I kept just thinking like there's not enough hours in the day. And um a real quick test for you, if you just want to figure out if it's, is it really my thoughts or is it actually my circumstances? Go ahead and look at the screen time that you spend on your phone, a real clear indication of whether you actually don't have time or whether you like to believe that you don't have time because let me tell ya, I found a ton of time to scroll Instagram and Facebook but I always felt overwhelmed about everything else. And I started realizing I was sort of like addicted to this feeling of overwhelm and it would come up every thing I did, right? When I was working, I was overwhelmed. There was too much work. When I was gonna cook dinner, I was overwhelmed because it wasn't enough time and I would always get there kind of late to start. And the kids were hungry and everybody was ready and I still needed 45 minutes. And I felt rushed and overwhelmed that like it's just too much. And then with my kids, I felt overwhelmed even when I would, you know, have my quote unquote balance and I would stop working and it would be time to hang out with them. I would be overwhelmed by a lot of things, how messy the playroom was and why they were fighting. And all these other things would constantly make me feel this overwhelm. And I have done extensive amounts of work on this feeling for myself. And I'm here to report to you that it does turn out to in fact just be my thoughts and you don't have to have it. So I will explain what I mean by that but let's just get into what it is first.
Okay so obviously overwhelm is a feeling that you feel in your body, right? It's a sensation that you get but I want you to understand where it comes from. And we talk a lot about this on this podcast, that your thoughts, your own thoughts about the circumstances in your life is what creates the feeling for you, not the circumstances, right? Like you have a to-do list or you have tasks at work that can't make you feel anything because somebody else can look at that same list and feel fine. Be like alright, I gotta get through this. Right. And you may look at that list and think oh my God, there's too much to do. Right. And that thought: there's too much to do is what creates the overwhelm. Thoughts like I can't get this all done. I don't know how to do this, right, when you're doing a task that you don't know how to do. That's what starts creating that overwhelm. So it's those thoughts that we have to identify and figure out what we're thinking in that is going to constantly lead back to this feeling of overwhelm. Right. So I kind of got onto this in the beginning like okay, I'm thinking these thoughts that are constantly bringing me back to overwhelm. What I didn't really realize until I started doing thought work is that we have emotions that we indulge in. Okay. This seems very counterintuitive because they tend to be emotions that feel terrible. So it's like why would I want to indulge in an emotion that feels terrible but it's almost like an addiction like a chemical addiction to this feeling, right? That emotion feels familiar to you, it's almost comfortable. Even though it doesn't feel, I don't mean comfort in the way that it feels good, I mean it's like you know it, you know how to get there. And so your brain constantly wants to go back to that because we know how to do this. Right. We know how to do this emotion and it's protecting you from something. There's a lot of emotions that are these emotions that we end up indulging in because it's easier to indulge in that emotion then deal with whatever the underlying emotion is. And I'll explain. But some other common ones, for instance like overwhelm is one, confusion is another, doubt. Right? I see this all the time. So many people come to me because they have no idea what to do. And they're so confused about how to, I mean, just the littlest things where like they absolutely know what to do. Right? Some will be like I don't know how to quit my job. I'm like yeah you do. Of course you do. How do you quit? Right. You walk in and you tell your boss I no longer want to work here. It's not that complicated. It's not that confusing. But we indulge in doubt and confusion because we are afraid like the underlying emotion is this fear of regret. What if I make the wrong decision? Or what if I'm unhappy with this? What will people say? All this stuff. And because it's hard to deal with those feelings because there aren't really answers. We just sit in confusion. And I see this a lot with people that tell me they're stuck like I feel very stuck. And it's almost like because when you're stuck, you're safe. You don't actually have to take action. You don't have to figure out the next step. Right? If you constantly tell yourself well, I don't know what to do here. I don't know what the next step is then you get to stay in the same place over and over again. And even though that feels terrible in its own way, it feels safer than branching out and doing something new, than quitting your job. Then actually taking this huge step where everybody is going to judge you. Right? So like confusion and doubt is one, worry is another, got a lot of worriers, right? And it feels productive. It feels like I'm doing something responsible. I'm trying to think of every single thing that could go wrong. But I'm just really indulging in this emotion because it makes me feel as though I'm being productive, even though it does absolutely nothing. I can worry about everything and it doesn't mean that I control what the outcome is going to be. And a lot of that is like I don't want to sit with the feelings of uncertainty. I don't want to live to sit with the feelings of feeling out of control, I don't have control over what happens. So I'm gonna start worrying so that I can act like I'm doing something so I can feel somewhat in control. Now each one of us has I'm sure, I mean we indulge in a lot of emotions but what I've found is that there's some main ones for each one of us. And for me, I definitely have worry and confusion and doubt to a certain extent but I realized like I'm not a huge worrier like a lot of people. I can manage that pretty well, but for me, it's overwhelm. It's like that's my go-to and it still is. And I've worked on it and I've gotten a lot better. And it's just still where my brain wants to go. And so what I want you to do first is just ask yourself how does it serve me to feel this emotion? Like what am I protecting myself from by constantly feeling overwhelmed? And this is like the first layer of really getting honest with yourself, right? And the answer is not often comfortable. It requires a lot of truth. And sometimes that truth is a little embarrassing or makes us feel silly or childish or whatever. But I want you to try not to judge it and just really journal on like what do I get by worrying, by engaging in doubt or whatever indulgent emotion you want to pick or in this instance like what do I get by constantly feeling overwhelmed? And for me, I realized it allowed me to have a pity party. Like it allowed me to also indulge in self-pity and complaint. If I was always overwhelmed then it wasn't my fault if things slipped through the crack, if I didn't get things done, right. If I didn't do the things I said I would, it wasn't my fault. It's like I'm just so overwhelmed with all the things that I have to do. It allowed me to kind of abdicate that responsibility. I didn't have to take responsibility for what I said I would do. So it's like if dinner isn't ready or I didn't have the time to make dinner, which is fine, I could have just decided I'm going to order today and made a responsible decision that like hey, I have a lot of work today, I want to order but because I didn't want to say no and we're going to get to that in a minute but I couldn't get to dinner. It like allowed me to not feel the shame of oh, I didn't say what I was going to do or whatever other emotions was going to come up for me. And it allowed me to like kind of deflect that responsibility and blame something else. Right? Well like ugh, I take care of everything in this house and everything is on me. And I'm just going to like bitch and complain about this and feel justified, which again, you get to feel whatever you want and you get to think whatever you want. And there are times, and we'll talk about this in a minute where, how we stop this is by getting a real on like what can you handle and what can you not? But I was realizing like actually this goes into my next point, I was not taking responsibility on like taking an actual assessment in what I can and can't do. I was taking on all this stuff and then just complaining about it and just allowing myself because I felt like I couldn't take it actually on, if I felt overwhelmed, gave me a release and gave me something to complain about. It allowed me to have self-pity. Now, going to this point, it also let me avoid other negative emotions, right? Like we just talked about when you indulge in this, it's because there's an underlying emotion that you really don't want to be feeling. And for me is that I didn't like saying no. I didn't want to feel the feelings of somebody else being disappointed that I said no, that I couldn't do something right. If you didn't listen to the last episode, go ahead and check that out. It's on guilt. And I talked about how like a driving force in my life was guilt because I wanted to be a people pleaser. And so in this way, I could just say yes to everybody else. I could take on everything, I could not ask for help, I could pretend that I could do it all, I could try to make everyone else happy. And then I would just swim in overwhelm and resentment. Right? Because that was easier for me to handle those emotions. Like I knew how to do overwhelm. I knew how to do resentment. I could, you know, boil inside. I didn't know how to sit with someone being upset. I didn't know how to sit with someone being mad at me or thinking something about me. I didn't know how to sit with other people's emotions and allow them the responsibility to have those emotions. And so it was just easier, even though like it sounds, you know, sometimes you're like is it easy to sit in overwhelm? No, it's not. And that's the thing is like it feels terrible either way. So you might as well like deal with the underlying emotion and learn how to like stop abandoning yourself. But I hadn't learned that. And I think women in general, we're socialized to do this. Right. We're socialized from when we were children to take on everybody else's needs and to be the caretakers and to always, you know, go above and beyond. And I think especially in modern society, I mean, it's just become so like the standard is so insanely skewed. Like we fought for women's rights, which obviously is a wonderful thing. But in addition to now working and building the career and having the empire, it's not like we were like okay, now we don't do the housework or we kind of go 50/50 on that. It's like oh, we'll just take on everything. We'll be super moms. We have to be helicopter parents. We have to bake organic goods every day for our children because God forbid they eat the trash that is in the supermarkets. We have to also having a side hustle and making extra income so that we can, you know, save money and go on lavish vacations, whatever it is. It's like it's honestly just become to a point where it's ridiculous and is laughable. And yet we keep doing it. And we think that we are responsible for not only our own lives, but everybody around us, our spouse, our children, our boss, whatever. We'll take on everything. And then we'll just complain about how much we have to do. We don't realize we are doing this. And so when I say this, I'm not saying this in a way of like blaming but we become the victims of our own lives. It's easier to go along with what everyone else, especially society, expects of you and try to be quote unquote good and try to do the things that everybody thinks. It's easier to do that than reject the norm, right, then to say like no, I refuse to give into this anymore. I refuse to martyr myself. I refuse to kill myself. I need help. I can't do this all. It's okay if you don't understand when I say no but like I'm not going to do that. Whatever, whatever the situation is for you, that's a really difficult thing to do because you have been trained not to. And so we just do what we've always done, complain because we're overwhelmed and think that there's nothing that we can do about it. There's nothing that can change this. Right. I just like keep piling the stuff on. I become bitter and I just keep playing the victim because I just think that like things either should magically change or it's not going to change at all. And that's not a great plan, hate to be the bearer of the bad news. So in the only way to change that overwhelm is to decide how you want to show up in your life. And so how do you stop it? Well, we just talked about like the first thing is really identifying what other negative emotions you're trying to avoid. Right? So how is doing this thing protecting you? I talked about like when you're in confusion and doubt, you're avoiding the discomfort of taking action. When you're in overwhelm, you're avoiding the discomfort of other people's emotions or whatever the thing might be for you. And you have to be willing to feel those things. There's no like magic pill that you can avoid all this other stuff and feel great all the time. Like when people come to me with kind of the stuckness or the confusion and doubt, what they want is like someone to give them an answer where they don't feel uncertainty, right. Where they're going to take action and they have no worries about like what's going to happen. Now, obviously that's insane. That would never happen. And so that's why you stay stuck, same thing with overwhelm, right? You think like I just want a magical thing where everybody just does their fair share, even though they've been socialized not to or I've trained them to treat me a certain way. And I just want them to be happy about it. And I want to pray and hope and complain and nag and manipulate and do all of these things to make everybody around me act a different way so that I can finally feel happy. That's not how it works. It's can I be okay with them not being happy? And me still saying like yeah, I'm not going to do this anymore. So the first step is identifying why you're doing it. And then the next two steps is, you know, part of this what is that quote like God grant me the serenity to accept the things I cannot change and the courage to change the things I can and the wisdom to know the difference. Yeah, that's what we're gonna do. I want you to first change what you can, okay. And I know on this podcast we don't talk a lot about changing circumstances but I want you to understand for yourself that you don't have to do anything. I know this is a very hard concept to accept. It was very difficult for me to accept but I want you to think about it. And I'm not saying it in the sense of like you don't have to do it, you get to do it, like feel grateful. No, we're not doing like toxic positivity over here. I just want you to like really go to the extreme. Okay, like just as a mental exercise, you're not going to do it, but really think about all the things that you think you quote unquote have to do, what would happen if you didn't do them? And if we go to the extreme like there's lots of people that don't do the things you're doing, right. Like let's say oh, I have to feed my children. Right. I don't have to technically, lots of parents don't and yes, there's consequences with that. Maybe their children get taken away. Right. And I can realize like I obviously don't want that extreme. I I want to feed my children. I want to be able to provide to them. But I have to first understand like where I think there's things that I'm like I don't know, there's a divine order by God that like requires me to do things and where I'm just choosing to do things. And it's important to do this just so that you can understand that while you don't want to be extreme obviously, you want to do some stuff and you want to really reconnect with the why you want to do those things. Right. You also start realizing like you really do have a lot more control. There's so many things that you keep telling yourself that you have to do that you don't actually have to do. So feeding your children, something you probably want to do. Right. But do you have to do every holiday tradition that your family has always done? Probably not. Right. Do you have to work out every single day for one hour a day because that's what like everybody has told you or because whatever, you're like terrified if you stop or you think that you're lazy if you don't do it. Like can you maybe make it a 10 minute walk one day? Does that start becoming acceptable? Can we even just start like understanding what is possible? Like what if I just decide that I don't want to work out this month or I don't want to cook this month. Maybe this month, the whole month, I'm going to try to delegate. I'm gonna order out or I'm gonna get a food service or I'm going to see what I can do. And even if I don't have the money, maybe I can delegate within my family. Have I asked my spouse to help? Have I asked my kids to help? Why? Why not? What are my preconceived thoughts about what they're able to do and what they're not able to do? How am I coddling them? Just play around with it. Again, ultimately you can decide what you're going to do and what you're not going to do. But I think a lot of times we just lie to ourselves about like it's just easier if I do it because I know how to do it. It's just faster if I do it. But is it easier? Because you're constantly overwhelmed and you're constantly angry or frustrated or resentful towards people. So in what sense is it easier? Yeah, dinner gets served maybe faster but now you're completely depleted by the end of the night. And you're angry at everybody in the house. So like was it easier for them? Maybe it's easier if like your kids make part of the mess but they help you cook or they clean up or you teach them that skill or your spouse. Maybe it's not going to be as great as you, what they cook. Maybe you you have to learn how to give up some control. You have to learn to deal with the feelings of it not being the way you want it to be. But are there things that you can decide I don't have to do this? Play around with it. Right. And figure out what are the things that I'm just constantly taking on and I've told myself I have to, whether that's for holidays, whether it's for work, whether that's for um, you know, whatever it is, friends, family, your personal life, your health. All of the millions of things you're supposed to do and like check off like morning routines and meditation and working out, all of that stuff. None of it has to happen. The holidays. None of it has to happen. You literally don't have to do anything. You don't have to put out a tree. You don't have to cook a meal. You don't have to go to family. You don't have to do anything. And once you can really understand that, you can start deciding like what is it that I really wanna be doing and what are things maybe I don't wanna do that I can take out? And once you figure out like what you can change, what you want to change, what you're choosing to change, the other part is what we focus on mostly here, it's like accepting the things that you're choosing not to change. Right? How do we work on our thoughts that are leading to that overwhelm? And this takes practice but I am telling you it is life-changing. For me, I always had the thought like I have way too much to do. That was just the thing that came up. It was always like I was always thinking about the next thing I had to do, the next thing and the next thing. And what helped me was really slowing down my thoughts every time I got to that place where I wanted to go to the next thing and think about everything I had to do that day and already get myself overwhelmed. And my brain wanted to go back to I have way too much to do, I have way too much. I would gently like redirect and bring myself back to a thought like I can only do one thing at a time. That's the truth, right? Me worrying about what I have to do at five o'clock today doesn't help me do the things I have to do at 9:00 AM today. I'll get to that. And when I started realizing that feeling stressed and overwhelm was never helping me actually accomplish anything. If anything, it was causing so much procrastination because it felt terrible so I constantly wanted a dopamine hit. So I would grab my phone and scroll Instagram which is why my screen time was so insane because I felt like I was being productive to constantly know about everything I have to do and constantly ruminate over it. And, you know, I felt like I was, I don't know, somehow being organized and responsible but it was just creating so much negative emotion for myself that wasn't necessary. So I would just start practicing with this like okay, I'm rushing again. Let me slow it down. Let me focus on what I'm doing right now. I'll get to whatever else I'm gonna do or I won't and I'll figure it out then. Right. But I started just changing the way that I was looking at my tasks. I started thinking more like I'm just going to do things one thing at a time. I'm not gonna try to get everything done. Or if the thought let's say was like something that I didn't know how to do and I felt very overwhelmed about taking on a task let's say my business, I have this come up a lot. And I constantly think like oh God, I gotta do taxes. I don't know how to do that. I would just try to find other thoughts that I believed that I could practice like it's just a puzzle and I have to figure out the pieces. That's it. I have figured out a lot of things before, I can figure this out. It's okay if I get it wrong, I'm learning. It's not going to be the end of the world. Like that's a big thing for a lot of us perfectionists is this catastrophizing where like if I do one thing wrong on this thing, it's gonna completely ruin my life. And the IRS is going to come after me and I'm going to be thrown in jail and we make it so high stakes that it feels overwhelming. And when you realize that's typically never the actual reality and like what is the worst case scenario? It's like you make a mistake and you have to let's say edit your taxes. You have to go back and do something else. Like okay, at the end of the day, I can do that. So maybe if I lower the stakes a little bit, it'll help me get through the task without making as many mistakes cause I'm not as stressed out. And so part of this is just learning like what am I thinking to create? You know, it's not like everything around me that's making me feel this way, it's this pressure I'm putting on myself to do it perfectly, to do it fast, to do everything. And how can I start shifting that? And it was observing myself. I've been doing this work for the past year a lot. And this last launch I had, I just launched the next group of my small group coaching program, Pave Your Path, for next year, for 2022. And I was just watching myself. It's so fascinating now for me to just like observe like be the observer of my own mind because I started creating these like really long to-do lists of everything that had to get done. All of the emails and social media posts and reaching out to certain people and doing podcast episodes and all this stuff that in addition to what I normally do, which is like doing my coaching calls and the free calls and the podcast and all this stuff. And typically, I would freak out right. When I see like all those to do’s is like I would become a complete stress case and I would be completely overwhelmed and it would make me want to bury my head in the sand. Like I would not do anything. And it was amazing this time for me to just keep adding to do lists and not feel anything and be like alright, I'll get to that. I got to do this. What am I doing today? And like organize it, have it on my calendar. Do certain things. Not get to a lot of things. Like there was a lot of things I didn't get to and to start thinking like okay, I guess that's not that important. I guess we're not doing that for this launch and be okay with it. Instead of like oh my God, I always do this. I never get anything right. I'm so bad at this. I'm not getting it perfect. This is a terrible, whatever it is, the usual like spin that I would go. And it was mind-blowing for me to watch and really like proved to myself like oh my God, it's not the tasks that made me stressed. It was my fricking brain. And when I learned to kind of manage that, it all becomes so much easier. Like the tasks are still the task. It's still work. It's still a ton of stuff to do. It's just not a lot of unnecessary suffering that I add to it. And so I just say this like if I can be an example or to give you some hope that it is possible. It is possible to limit the amount of overwhelm that you feel and stress that you feel, even if you don't change any of the tasks that you're doing. Even if you don't change where you work or your boss or the holidays or anything, right. Is allowing like whatever the emotion that you're gonna feel come up, is not making it a big deal if things don't go exactly the way that they're supposed to go, is not indulging in perfectionism and catastrophizing everything that's gonna go wrong, is keeping yourself grounded on like what's the next task and the next task and the next task. And so as you go into the end of the year, I want you to think about what you truly want to be doing and how you can change your thoughts to give yourself a little bit more peace and a little less overwhelm. I want you to practice thoughts like I can only do it one step at a time. It's okay if it doesn't all get done. I figured out a lot of things and I can figure this out too. I'm not responsible for everybody else. I can decide what I need and give it to myself or find a thought that feels good to you. Find a thought that will allow you to slow down the speed with which your brain goes to the 400 other tasks and brings yourself back to the thing you're doing right now. How can you just find a little bit more time in the present instead of constantly going into the future and making yourself worried and making yourself overwhelmed? So give that a try and let me know how it goes. I hope it helps you feel a little more grounded, a little less stressed, less overwhelmed and it helps you find a little more enjoyment in this holiday season. I hope this was helpful and I will be back next week with another episode.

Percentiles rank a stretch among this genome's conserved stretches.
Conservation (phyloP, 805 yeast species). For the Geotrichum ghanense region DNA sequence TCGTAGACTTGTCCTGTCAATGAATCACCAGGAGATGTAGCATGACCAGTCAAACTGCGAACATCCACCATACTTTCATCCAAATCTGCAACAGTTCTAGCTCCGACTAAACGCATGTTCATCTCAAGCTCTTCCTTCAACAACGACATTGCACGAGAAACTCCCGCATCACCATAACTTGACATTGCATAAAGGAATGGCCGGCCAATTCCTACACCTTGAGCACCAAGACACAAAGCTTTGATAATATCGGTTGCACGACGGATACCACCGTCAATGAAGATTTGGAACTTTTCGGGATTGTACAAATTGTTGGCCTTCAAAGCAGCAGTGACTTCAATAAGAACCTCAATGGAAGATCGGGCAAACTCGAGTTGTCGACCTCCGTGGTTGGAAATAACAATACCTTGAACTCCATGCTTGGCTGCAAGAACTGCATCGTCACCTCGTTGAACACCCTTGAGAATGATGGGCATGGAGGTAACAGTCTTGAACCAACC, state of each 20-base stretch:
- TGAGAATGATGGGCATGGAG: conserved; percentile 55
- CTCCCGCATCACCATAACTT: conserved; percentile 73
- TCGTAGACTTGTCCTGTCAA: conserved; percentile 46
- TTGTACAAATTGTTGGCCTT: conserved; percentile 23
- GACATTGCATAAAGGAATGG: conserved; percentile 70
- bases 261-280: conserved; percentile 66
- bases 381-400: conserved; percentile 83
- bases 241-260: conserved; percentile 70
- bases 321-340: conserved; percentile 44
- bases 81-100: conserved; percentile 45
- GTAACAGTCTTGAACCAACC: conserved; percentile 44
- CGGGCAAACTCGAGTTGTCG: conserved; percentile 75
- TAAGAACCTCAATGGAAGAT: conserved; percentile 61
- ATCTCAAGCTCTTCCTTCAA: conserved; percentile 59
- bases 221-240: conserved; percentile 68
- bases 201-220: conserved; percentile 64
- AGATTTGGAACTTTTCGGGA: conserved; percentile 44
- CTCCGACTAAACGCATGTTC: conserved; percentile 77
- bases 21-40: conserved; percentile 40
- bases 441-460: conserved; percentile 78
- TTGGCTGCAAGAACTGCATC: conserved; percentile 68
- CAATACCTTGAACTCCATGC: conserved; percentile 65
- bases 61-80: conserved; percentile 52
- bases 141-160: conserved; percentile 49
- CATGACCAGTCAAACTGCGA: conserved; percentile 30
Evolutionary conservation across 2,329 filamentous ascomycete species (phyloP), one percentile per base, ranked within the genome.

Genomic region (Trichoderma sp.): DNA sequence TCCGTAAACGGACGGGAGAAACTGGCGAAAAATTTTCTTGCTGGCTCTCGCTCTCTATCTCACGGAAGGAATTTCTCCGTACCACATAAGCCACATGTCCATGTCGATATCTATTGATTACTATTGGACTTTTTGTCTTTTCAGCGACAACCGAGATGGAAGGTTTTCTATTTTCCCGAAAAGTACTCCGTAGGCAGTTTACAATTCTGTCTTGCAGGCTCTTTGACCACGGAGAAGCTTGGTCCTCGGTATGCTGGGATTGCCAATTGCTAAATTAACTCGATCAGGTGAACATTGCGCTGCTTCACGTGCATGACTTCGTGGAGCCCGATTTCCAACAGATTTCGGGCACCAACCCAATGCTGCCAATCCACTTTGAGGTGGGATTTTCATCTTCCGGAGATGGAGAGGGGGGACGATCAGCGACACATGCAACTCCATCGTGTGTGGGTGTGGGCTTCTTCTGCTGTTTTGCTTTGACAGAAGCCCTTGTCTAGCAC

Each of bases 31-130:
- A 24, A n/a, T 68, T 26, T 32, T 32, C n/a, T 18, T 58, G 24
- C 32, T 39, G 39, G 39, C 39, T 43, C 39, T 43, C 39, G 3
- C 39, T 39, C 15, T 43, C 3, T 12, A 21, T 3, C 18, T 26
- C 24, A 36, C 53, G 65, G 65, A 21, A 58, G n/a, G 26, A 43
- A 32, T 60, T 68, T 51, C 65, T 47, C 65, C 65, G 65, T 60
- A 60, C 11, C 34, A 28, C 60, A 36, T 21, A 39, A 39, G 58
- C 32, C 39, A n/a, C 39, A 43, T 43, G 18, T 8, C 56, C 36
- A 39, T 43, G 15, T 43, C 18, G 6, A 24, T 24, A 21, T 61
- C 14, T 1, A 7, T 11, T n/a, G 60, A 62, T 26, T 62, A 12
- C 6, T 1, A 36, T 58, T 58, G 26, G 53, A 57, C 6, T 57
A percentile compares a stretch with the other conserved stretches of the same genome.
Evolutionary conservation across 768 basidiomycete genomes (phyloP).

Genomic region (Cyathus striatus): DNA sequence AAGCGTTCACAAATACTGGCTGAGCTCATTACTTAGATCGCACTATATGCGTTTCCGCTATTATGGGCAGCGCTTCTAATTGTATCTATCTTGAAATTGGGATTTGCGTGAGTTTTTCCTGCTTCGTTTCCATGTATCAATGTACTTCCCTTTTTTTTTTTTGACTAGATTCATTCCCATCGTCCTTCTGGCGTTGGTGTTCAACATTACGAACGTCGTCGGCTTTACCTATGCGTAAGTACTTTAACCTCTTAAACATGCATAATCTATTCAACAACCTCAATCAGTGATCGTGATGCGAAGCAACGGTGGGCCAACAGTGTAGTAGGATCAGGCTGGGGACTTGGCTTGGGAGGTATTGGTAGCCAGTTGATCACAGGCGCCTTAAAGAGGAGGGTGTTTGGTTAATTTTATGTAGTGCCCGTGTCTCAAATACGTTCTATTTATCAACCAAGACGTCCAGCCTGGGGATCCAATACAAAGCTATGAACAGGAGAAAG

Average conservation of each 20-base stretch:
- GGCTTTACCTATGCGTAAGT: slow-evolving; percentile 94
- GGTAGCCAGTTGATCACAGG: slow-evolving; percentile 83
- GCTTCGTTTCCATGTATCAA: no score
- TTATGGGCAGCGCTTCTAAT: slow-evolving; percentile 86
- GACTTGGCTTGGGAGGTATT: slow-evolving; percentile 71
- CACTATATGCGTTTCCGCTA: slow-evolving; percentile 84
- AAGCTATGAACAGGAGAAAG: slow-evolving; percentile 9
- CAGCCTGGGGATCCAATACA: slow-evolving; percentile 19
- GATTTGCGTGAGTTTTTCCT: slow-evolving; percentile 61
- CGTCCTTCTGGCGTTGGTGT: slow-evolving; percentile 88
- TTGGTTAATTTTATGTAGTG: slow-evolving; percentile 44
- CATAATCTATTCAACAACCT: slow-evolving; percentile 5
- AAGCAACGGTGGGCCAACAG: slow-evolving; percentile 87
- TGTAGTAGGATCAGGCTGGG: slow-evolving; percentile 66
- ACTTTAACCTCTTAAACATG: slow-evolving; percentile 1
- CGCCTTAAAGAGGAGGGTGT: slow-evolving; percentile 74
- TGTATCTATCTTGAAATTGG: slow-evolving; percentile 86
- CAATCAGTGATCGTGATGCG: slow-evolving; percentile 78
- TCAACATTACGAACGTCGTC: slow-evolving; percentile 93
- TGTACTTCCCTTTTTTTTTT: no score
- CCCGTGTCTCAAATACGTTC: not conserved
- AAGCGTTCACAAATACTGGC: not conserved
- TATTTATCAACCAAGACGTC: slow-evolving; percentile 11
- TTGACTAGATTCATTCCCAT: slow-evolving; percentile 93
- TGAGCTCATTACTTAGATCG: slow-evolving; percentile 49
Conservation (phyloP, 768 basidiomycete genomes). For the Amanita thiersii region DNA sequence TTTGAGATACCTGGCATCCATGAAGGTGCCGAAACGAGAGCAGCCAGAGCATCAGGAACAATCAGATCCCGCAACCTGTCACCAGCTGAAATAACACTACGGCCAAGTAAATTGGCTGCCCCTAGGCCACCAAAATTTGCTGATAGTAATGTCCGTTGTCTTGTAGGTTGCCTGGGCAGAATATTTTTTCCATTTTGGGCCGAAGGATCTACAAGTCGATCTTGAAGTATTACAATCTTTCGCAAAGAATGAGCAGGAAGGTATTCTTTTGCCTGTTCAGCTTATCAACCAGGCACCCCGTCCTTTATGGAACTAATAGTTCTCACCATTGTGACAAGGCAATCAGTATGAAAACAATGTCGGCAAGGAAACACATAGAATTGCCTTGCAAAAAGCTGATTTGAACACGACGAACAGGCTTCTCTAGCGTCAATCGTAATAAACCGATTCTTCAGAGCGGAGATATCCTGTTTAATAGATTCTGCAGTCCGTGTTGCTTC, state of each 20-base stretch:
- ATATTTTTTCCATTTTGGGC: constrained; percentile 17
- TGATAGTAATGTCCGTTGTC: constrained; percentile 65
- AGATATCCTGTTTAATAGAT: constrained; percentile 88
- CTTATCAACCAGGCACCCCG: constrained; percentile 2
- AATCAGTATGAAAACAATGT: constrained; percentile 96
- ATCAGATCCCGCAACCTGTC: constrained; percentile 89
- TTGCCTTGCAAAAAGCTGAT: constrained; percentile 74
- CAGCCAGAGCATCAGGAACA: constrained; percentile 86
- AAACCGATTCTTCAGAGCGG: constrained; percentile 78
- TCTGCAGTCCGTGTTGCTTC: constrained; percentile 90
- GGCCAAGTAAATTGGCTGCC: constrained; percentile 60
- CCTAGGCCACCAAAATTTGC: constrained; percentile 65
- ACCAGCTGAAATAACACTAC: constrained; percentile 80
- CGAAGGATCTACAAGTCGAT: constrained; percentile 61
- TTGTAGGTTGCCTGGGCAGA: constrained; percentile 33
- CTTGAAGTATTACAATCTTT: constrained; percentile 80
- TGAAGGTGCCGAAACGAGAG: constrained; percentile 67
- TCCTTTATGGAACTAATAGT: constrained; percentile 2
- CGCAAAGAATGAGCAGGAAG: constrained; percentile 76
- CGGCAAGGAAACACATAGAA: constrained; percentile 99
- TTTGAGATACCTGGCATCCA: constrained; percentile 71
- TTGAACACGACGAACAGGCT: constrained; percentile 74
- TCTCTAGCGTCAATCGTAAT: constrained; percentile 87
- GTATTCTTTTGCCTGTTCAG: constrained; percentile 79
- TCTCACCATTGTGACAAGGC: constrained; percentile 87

Thank you so much for listening. If you liked this episode, share it with someone else. I promise you know somebody who also hates their job and wants to quit, so why not share the love? And if you want to come follow along for more, come join me on Instagram at LessonsFromAQuitter and make sure you say hi. I'll see you next week for another episode.